Social Justice and the Future of Fire Insurance in Australia20 May 2020 | BY Daniel Burkett, UNSW, Jeremy Moss, UNSW |
The Royal Commission into Natural Disaster Arrangements (Bushfire Royal Commission) opens its hearings next week.
One of the issues that it will need to consider is whether the Australian system of home insurance is still fit for purpose in the face of increased climate-induced bushfire risk.
Major bushfires are now occurring with increased frequency. This means that houses will be more at risk than ever and Australia will have to decide whether the current purely market-based mechanism is the best means of protecting people’s homes.
Having some mechanism of insuring homes is vital. If there is not an adequate and affordable insurance scheme many face the loss of their major asset, a steep decline in its value, or the prospect of not being able to rebuild their homes.
This is a huge and pervasive problem, given that up to one million homes might be uninsurable in the future because of climate-induced fire risk,. It raises major questions about what kind of values ought to guide our response to the risk of new bushfires.
The values that drive the current model reflect the fact that it is market-based. Under the current model, insurance premiums reflect the risk of bushfire no matter how that risk came about.
The approach is based on the idea that it is fair that individuals bear the risk of loss rather than other individuals having to bear the risk.
One problem for this approach is that it unfairly places potentially huge costs on those at risk through no fault of their own. A person may have bought a house forty years ago—without knowledge of climate change and in a low risk area—only to find that it is now bushfire prone.
Moreover, the increased risk of bushfires has been caused by years of government inaction on climate change.
The cost of these new risks may simply be beyond the means of many households to bear.
A second approach is to have insurance policies reflect only those risks that result from the choices of the policy holder. So if a person chose to build or buy a house in a known high bushfire risk area their policy would ask them to bear the associated risk.
This model of choice sensitive fairness—or luck egalitarianism as philosophers often call it—relies on the idea that inequalities that are the result of choice ought to be of concern but inequalities that are the outcome of ‘brute luck’ ought not.
While more nuanced and fairer than the first model, it still might result in very severe consequences.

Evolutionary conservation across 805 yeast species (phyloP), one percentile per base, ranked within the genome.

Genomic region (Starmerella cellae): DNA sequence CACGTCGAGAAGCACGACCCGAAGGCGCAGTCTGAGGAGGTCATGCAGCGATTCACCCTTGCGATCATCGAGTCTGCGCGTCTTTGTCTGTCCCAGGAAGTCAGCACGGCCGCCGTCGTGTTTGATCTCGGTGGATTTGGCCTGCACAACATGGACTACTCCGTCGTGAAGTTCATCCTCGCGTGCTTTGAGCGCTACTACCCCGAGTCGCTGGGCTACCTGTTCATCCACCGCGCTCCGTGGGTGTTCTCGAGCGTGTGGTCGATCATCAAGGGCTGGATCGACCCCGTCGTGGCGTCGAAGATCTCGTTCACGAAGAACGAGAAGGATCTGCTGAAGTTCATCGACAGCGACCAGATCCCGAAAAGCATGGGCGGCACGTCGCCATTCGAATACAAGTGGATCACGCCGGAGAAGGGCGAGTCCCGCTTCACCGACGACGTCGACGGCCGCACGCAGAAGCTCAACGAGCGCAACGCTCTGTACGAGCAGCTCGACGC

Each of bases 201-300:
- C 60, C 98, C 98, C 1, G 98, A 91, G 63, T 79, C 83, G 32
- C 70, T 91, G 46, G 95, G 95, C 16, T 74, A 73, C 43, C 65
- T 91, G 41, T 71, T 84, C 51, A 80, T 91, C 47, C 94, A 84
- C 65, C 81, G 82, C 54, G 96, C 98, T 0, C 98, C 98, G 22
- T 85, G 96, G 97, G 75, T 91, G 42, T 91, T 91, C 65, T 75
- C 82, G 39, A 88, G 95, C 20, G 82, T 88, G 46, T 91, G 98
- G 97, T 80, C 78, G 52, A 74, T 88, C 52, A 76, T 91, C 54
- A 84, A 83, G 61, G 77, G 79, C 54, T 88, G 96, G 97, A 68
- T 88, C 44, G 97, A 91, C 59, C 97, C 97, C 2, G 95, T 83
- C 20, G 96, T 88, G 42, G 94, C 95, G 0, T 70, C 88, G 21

Consider, for example, a person who injures themselves seriously while playing a social sport that they know might cause injury. If their injury is serious enough—say, a broken neck—they may be seriously disadvantaged for the rest of their life. Should we deny them medical assistance even if their disadvantage is, in one sense, chosen?
A third model is what has been called ‘Fairness as Social Justice’. On this view, insurance in the provision of goods that are basic requirements of social justice should be provided independently of individuals’ risks and choices.
Australia’s current medical care system is operated according to this model, with Medicare providing medical treatment to individuals at low- or no cost, regardless of their risks and choices. This model’s focus on equality means that—while adopting a Fairness as Social Justice approach may prove more costly in the short-term—it will maximise long-term efficiency by avoiding the kind of social blight (such as an increase of inequality) that would arise from large groups of people going without the basic requirements of social justice.
One likely example of this kind of increase of inequality is where a whole area—such as the bushfire-prone Blue Mountains—were suddenly to lose their insurance cover. The effect of this kind of ‘postcode ban’ would be to drastically cut the value of major assets of all those within the postcode. Such events would create pockets of high inequality.
One concern with the Fairness as Social Justice approach is that it could see low- and medium-income people with low-risk lifestyles subsidising high-income people with high-risk lifestyles; a result that seems counter to the very notion of fairness.
Yet we also need to consider whether it is individual choices or something else that increases bushfire risk. The risk of bushfires has been (at least partially) caused by decades of government inaction on climate change. Australia is one of the highest per-capita emitters of greenhouse gases (GHGs) and the world’s largest exporter of coal and gas. Yet, Australia has done little to address climate change.
Also, currently, around 97% of all Federal funds spent on disasters are spent after a disaster occurs and not before.
The above are merely suggestions to show how the biggest concerns with the Fairness as Social Justice approach to bushfire insurance are capable of being remedied in practice. The alternative approaches—including the current model of Pure Actuarial Fairness—are untenable, threatening to deprive millions of Australians of adequate housing, and bring social blight to large areas of the country.
A climate transition cannot simply be about reducing emissions or adapting to risk. A transition must also be just and that means our response needs to reflect a robust set of values. As this report shows, leaving our bushfire response to purely market-based allocations of risk does not meet that requirement.